For western blotting, cell pellets were boiled in 100 μl of direct lysis buffer (50 mM Tris-HCl, pH 6.8, 2% SDS, 10% Glycerol, 12% Urea, 25 μM MG132 (Calbiochem, San Diego, CA), 100 mM DTT and 1X Complete protease inhibitors from Roche). Aliquots (5 μl) of each lysate were separated using 10% SDS-PAGE and subjected to semi-wet transfer to PVDF membranes. PBS(1X)/0.1% Tween (PBST) with 5% milk was used for 1 h to block non-specific binding. Primary and secondary antibodies were used in a 1:2,000 dilution for 1 h in PBST/1% milk. Signals were detected by chemiluminescence (Perkin Elmer Western Lightning Chemiluminescence Reagent Plus). Runx2-specific mouse monoclonal antibodies were the generous gift of Dr. Yoshiaki Ito (Cancer Research Center of Excellence, National University of Singapore). CDK2 rabbit polyclonal antibodies were purchased from Santa Cruz Biotechnology.
Runx2 and FGF2 signaling both control osteoblast proliferation and maturation (Fig. 1A). Runx2 null calvarial cells represent mesenchymal precursors that are arrested in the osteoprogenitor stage [Bae et al., 2007]. Re-introduction of Runx2 into these cells by adenoviral infection (Fig. 1B) decreases cell proliferation and increases Alkaline Phosphatase expression marking the onset of osteogenic differentiation (Fig. 1C), consistent with previous observations [Teplyuk et al., 2008; Bae et al., 2007]. To understand how Runx2 controls proliferation of osteoprogenitors, we have previously performed Affymetrix gene expression profiling and established that Runx2 controls genes for distinct G protein coupled receptor signaling pathways [Teplyuk et al., 2008] and enzymes controlling sterol metabolism [Bae et al., 2007], as well as enhances expression of classical Runx2 targets such as osteocalcin, bone sialoprotein and MMP13 (Fig. 1D). During the course of these studies we observed that a subset of Runx2 responsive genes encode proteoglycans and related proteins (Fig. 1E).
Because proteoglycans support cell signaling in osteoblasts, we further examined the Runx2 dependent regulation of this set of genes, which includes FGF receptors, membrane-anchored proteoglycans and enzymes that modify glycosaminoglycans. We first assessed the basal level of this set of genes in Runx2 null cells that represent calvarial derived osteoprogenitors (Fig. 2). These cells robustly express several proteoglycans (e.g., Biglycan, Perlecan, Versican, Glypican-1 and -4, as well as Syndecan-2, -3 and -4), Exostosin-1 and FGF Receptor-1. Heparin related modifying enzymes, as well as FGF receptors-2, -3 and -4, are expressed at significantly lower but detectable levels. Thus, as expected, structural proteins that interface with the extra-cellular matrix are generally expressed at higher levels than the enzymes that control their modifications.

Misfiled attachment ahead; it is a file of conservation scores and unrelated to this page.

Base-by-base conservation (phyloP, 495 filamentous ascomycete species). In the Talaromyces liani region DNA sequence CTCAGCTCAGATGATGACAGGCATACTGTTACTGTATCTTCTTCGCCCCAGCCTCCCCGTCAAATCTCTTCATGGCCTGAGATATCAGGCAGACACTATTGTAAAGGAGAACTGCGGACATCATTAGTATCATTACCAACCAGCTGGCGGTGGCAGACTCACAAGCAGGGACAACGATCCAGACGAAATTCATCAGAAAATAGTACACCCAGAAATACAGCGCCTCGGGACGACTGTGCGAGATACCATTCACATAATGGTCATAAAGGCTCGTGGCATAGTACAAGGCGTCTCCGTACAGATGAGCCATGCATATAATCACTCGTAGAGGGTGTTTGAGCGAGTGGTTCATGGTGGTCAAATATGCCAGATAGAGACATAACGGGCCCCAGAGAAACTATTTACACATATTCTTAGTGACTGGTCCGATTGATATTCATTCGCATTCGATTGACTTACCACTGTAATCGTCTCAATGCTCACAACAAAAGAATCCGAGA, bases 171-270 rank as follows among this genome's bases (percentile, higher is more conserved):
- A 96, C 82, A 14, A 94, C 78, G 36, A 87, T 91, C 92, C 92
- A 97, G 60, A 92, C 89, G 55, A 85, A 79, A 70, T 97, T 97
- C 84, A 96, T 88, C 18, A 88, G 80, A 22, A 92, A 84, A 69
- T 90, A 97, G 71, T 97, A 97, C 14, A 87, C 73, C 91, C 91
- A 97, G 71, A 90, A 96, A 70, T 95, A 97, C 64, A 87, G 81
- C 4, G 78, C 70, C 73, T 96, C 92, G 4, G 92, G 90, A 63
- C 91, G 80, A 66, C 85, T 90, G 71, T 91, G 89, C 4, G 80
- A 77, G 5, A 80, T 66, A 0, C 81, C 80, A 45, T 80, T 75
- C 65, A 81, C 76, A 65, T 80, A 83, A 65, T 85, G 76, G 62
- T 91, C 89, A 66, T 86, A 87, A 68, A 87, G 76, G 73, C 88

To validate our preliminary findings using Affymetrix profiling that proteoglycan related genes are responsive to elevation of Runx2 levels, we performed quantitative RT-PCR analysis. We analyzed triplicate RNA samples from Runx2 null cells infected by an adenoviral vector expressing exogenous wild type Runx2 protein or a corresponding empty vector. Upon exogenous expression of Runx2, all four FGF receptors (FGFR-1, -2, -3 and -4) are up regulated (Fig. 3A). FGFR-3 mRNA levels increase by approximately five-fold, whereas FGFR1 mRNA levels increase by only a modest amount (~1.6–.7 fold), yet FGFR-1 remains the most prominently expressed FGF receptor following the reintroduction of Runx2 into Runx2 null cells. Similarly, expression of Exostosin-1 and Syndecan-1, -2 and -3, as well as other plasma membrane chondroitin and heparan sulfate proteoglycans (Versican and Glypican-1) is increased, while expression of Glypican-4 and the dermatan sulfate proteoglycan Decorin is modestly diminished in the presence of Runx2 (Fig. 3B).
We note that the magnitude of the fold-increase for FGF receptors, proteoglycans and proteoglycan related enzymes (see Figs. 3 and and4)4) is in several cases inversely related to their basal expression in the absence of Runx2 (see Fig. 2). Highly expressed genes (e.g., FGFR1, Glypican 1) exhibit modest quantitative changes upon forced expression of Runx2, while moderately expressed genes (e.g., FGFR3, Syndecan 1) tend to be stimulated to a greater degree. This finding is not unexpected as transcription of genes that are already prominently expressed in Runx2 null osteoprogenitors is at least in part controlled independently of Runx2.
The signaling function of proteoglycans can be modified by changes in the sulfation pattern of their glycosaminoglycan side-chains. Therefore, we assessed whether Runx2 regulates enzymes that can modify the sulfation status of sugar-moieties. The expression of the heparin-related enzymes heparanase and heparan sulfate 2-O sulfotransferase (Hs2st) is increased, while expression of at least two sulfo-transferases (i.e., heparan glucosaminyl sulfotransferase 3 [Ndst3] and heparan sulfate 6-O sulfotransferase [Hs6st]) is repressed by Runx2 (Fig. 4A). Consequently, Runx2 alters the mRNA expression ratios of N-linked sulfotransferases (Ndst1 and Ndst2 versus Ndst3) and enzymes mediating O-linked sulfation of heparan sulfate (Hs2st versus Hs6st) or chondroitin sulfate (Cs4st versus Cs6st) (Fig. 4B). A number of other genes encoding proteoglycans and enzymes related to heparan sulfate synthesis and metabolism did not reveal statistically significant differences in expression upon Runx2 introduction in osteoprogenitor cells (Figs. 3 and and4).4). We conclude that Runx2 coordinately and selectively regulates the levels of several distinct proteoglycans, FGF receptors and enzymes that modify sugar moieties.